I’ve been running for less than a year. I’m not fast but I love it. I’ve ran for fun and I’ve paid for races. I’ve completed training programs, subscribed to Runner’s World, participate in #runchat and #fitblog, and bought expensive running gear. I talk about running with my family, my boyfriend and friends who don’t run. But am I a runner? According to some, no.
As a whole, I think the running community is an extremely supportive and inviting place. It’s been really strange to see a wave of negativity about who “true runners” are pop up in the last few weeks. The first time I ever read a comment that people who take walk breaks are not real runners was when Kelly Gneiting ran the LA Marathon and set the Guinness World Record as the heaviest man to finish. I was appalled to see comments like these:
“A marathon is a race. 26.2 miles is a distance. You can’t call this bit of lumbering around Los Angeles a marathon any more than you can call a walk across the street and back a 100 meter dash.”
“Marathon times exceeding 5 hours should not be counted at all.”
There were people popping out of the woodwork dropping serious negativity all over this guy’s accomplishment. It was definitely a sensationalized news story, but it upset me. Why should his time matter? He completed the race. Kelly Gneiting wasn’t even the last place finisher. He ran about 1/3 of the race and he should be able to call himself a runner if he wants. Jeff Galloway doesn’t seem to mind walk breaks and he’s an Olympian so why are readers of the LA times so angsty?
I put the negativity out of my mind until this weekend. Many people saw a post over at Frayed Laces (a grad student, amateur triathlete, and a runner who ran Boston a few years ago) this weekend in which she bemoaned the existence of casual runners – or as she referred to them “chicken nugget runners”. Apparently, FL heard a piece on NPR about a TNT group training for the Nashville Country Music Marathon whose reward after running was chicken nuggets and this upset her. She’s deleted the post, and her equally offensive follow up but it was still in my Google Reader so I can quote her accurately (screen shot here, here)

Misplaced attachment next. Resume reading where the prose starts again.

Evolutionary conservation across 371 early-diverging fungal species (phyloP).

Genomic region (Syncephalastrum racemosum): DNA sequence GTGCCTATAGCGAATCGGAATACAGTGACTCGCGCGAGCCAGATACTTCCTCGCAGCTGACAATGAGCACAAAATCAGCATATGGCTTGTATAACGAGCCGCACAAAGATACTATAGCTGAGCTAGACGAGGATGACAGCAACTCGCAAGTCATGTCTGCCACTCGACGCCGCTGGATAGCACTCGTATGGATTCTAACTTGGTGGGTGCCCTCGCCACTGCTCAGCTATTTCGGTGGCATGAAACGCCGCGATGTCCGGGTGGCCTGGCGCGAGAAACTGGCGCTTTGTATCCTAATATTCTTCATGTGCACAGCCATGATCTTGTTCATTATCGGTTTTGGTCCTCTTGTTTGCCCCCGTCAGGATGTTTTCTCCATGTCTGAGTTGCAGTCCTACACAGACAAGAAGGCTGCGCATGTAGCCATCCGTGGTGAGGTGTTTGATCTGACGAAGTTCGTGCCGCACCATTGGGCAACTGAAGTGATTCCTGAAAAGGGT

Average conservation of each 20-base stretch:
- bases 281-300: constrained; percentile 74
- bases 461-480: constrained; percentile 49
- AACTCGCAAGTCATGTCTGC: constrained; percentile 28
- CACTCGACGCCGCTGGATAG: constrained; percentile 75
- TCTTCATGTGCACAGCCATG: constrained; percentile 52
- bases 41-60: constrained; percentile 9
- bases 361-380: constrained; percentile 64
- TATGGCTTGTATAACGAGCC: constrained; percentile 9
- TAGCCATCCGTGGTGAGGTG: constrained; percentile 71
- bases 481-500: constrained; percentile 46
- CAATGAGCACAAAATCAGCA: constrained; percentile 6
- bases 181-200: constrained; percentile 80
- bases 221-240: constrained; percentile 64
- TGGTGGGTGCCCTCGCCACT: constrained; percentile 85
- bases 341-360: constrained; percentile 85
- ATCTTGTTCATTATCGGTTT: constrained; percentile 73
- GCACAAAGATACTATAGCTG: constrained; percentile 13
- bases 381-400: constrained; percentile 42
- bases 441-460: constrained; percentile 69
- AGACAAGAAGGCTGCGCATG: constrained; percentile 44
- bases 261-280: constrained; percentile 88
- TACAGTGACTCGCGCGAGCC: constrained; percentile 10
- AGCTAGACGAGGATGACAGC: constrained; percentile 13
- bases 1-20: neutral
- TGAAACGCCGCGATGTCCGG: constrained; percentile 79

“what I want to scream out is “I train 20 hours a week! I push myself in training to the point of puking! You’re doing this once to cross something off your life goal list, and I train harder-harder-harder to get faster each year! I eat, sleep, breathe this sport!”So, are there too many marathon runners? No, there aren’t. There are too many “chicken nuggets at the end!” marathon runners and not enough “eat, sleep, breathe” runners”
There were a lot of people who respectfully disagreed with her and pointed out that her time is the same regardless of other people’s times and reasons for running. More surprisingly there were a lot of people who replied with comments that bashed casual runners (one comment that stands out in my memory was from a guy who said he didn’t understand why someone with a 3:30 marathon PR would be proud of their time since it was nearly 90 minutes above the world record. He said he’d be so embarrassed he wouldn’t tell anyone he ran if he was ever that slow). While everyone didn’t share the same opinion, I was fascinated by people’s emotions on the topic. It seemed like there was a decent contingent of runners who have strong opinions on whether casual and slower than Boston caliber runners should be walking around saying they’re a runner. After her follow up post, more people commented in the form of disagreement than agreement and she ended up deleting both posts
I was kind of disturbed about this (I unfollowed FL on twitter and unlinked her blog from my blogroll) but I almost put this out of my mind until today, when Heather from Running with Sass had a 3 month old marathon recap’s comments spammed. Some guy was thoroughly offended that she said she “ran” the Disney Marathon when she stopped to take pictures with the characters.
” I get a little mad when people say they’ve run a marathon and it took them over 6 hours. That’s not running a marathon. That is completing a marathon. Two COMPLETELY different things.”
Readers of Heather’s blog were obviously supportive and came to her defense but the guy came back and commented 3 more times arguing that there was no way she should be calling herself a runner.
So here’s my question: What do you think makes a runner? Honestly, I’m really curious to hear opinions on this. I’ll start the discussion with my opinion – if you identify yourself as a runner then you’re a runner. If you leave for a workout with the intention of running, you plan for running, you try to run then who am I to judge the level of your workout? I may not be fast but I am a runner. I think running is an individual sport, like golfing. For example, my dad belongs to a golf course and plays regularly. He’s terrible but he has fun. He taught my brother to golf. He owns clubs. He’s a golfer. He’s not professional and he never says he is, but he’s certainly a golfer.
Please don’t hold back in the comments. If you disagree with me, please (respectfully) tell me why.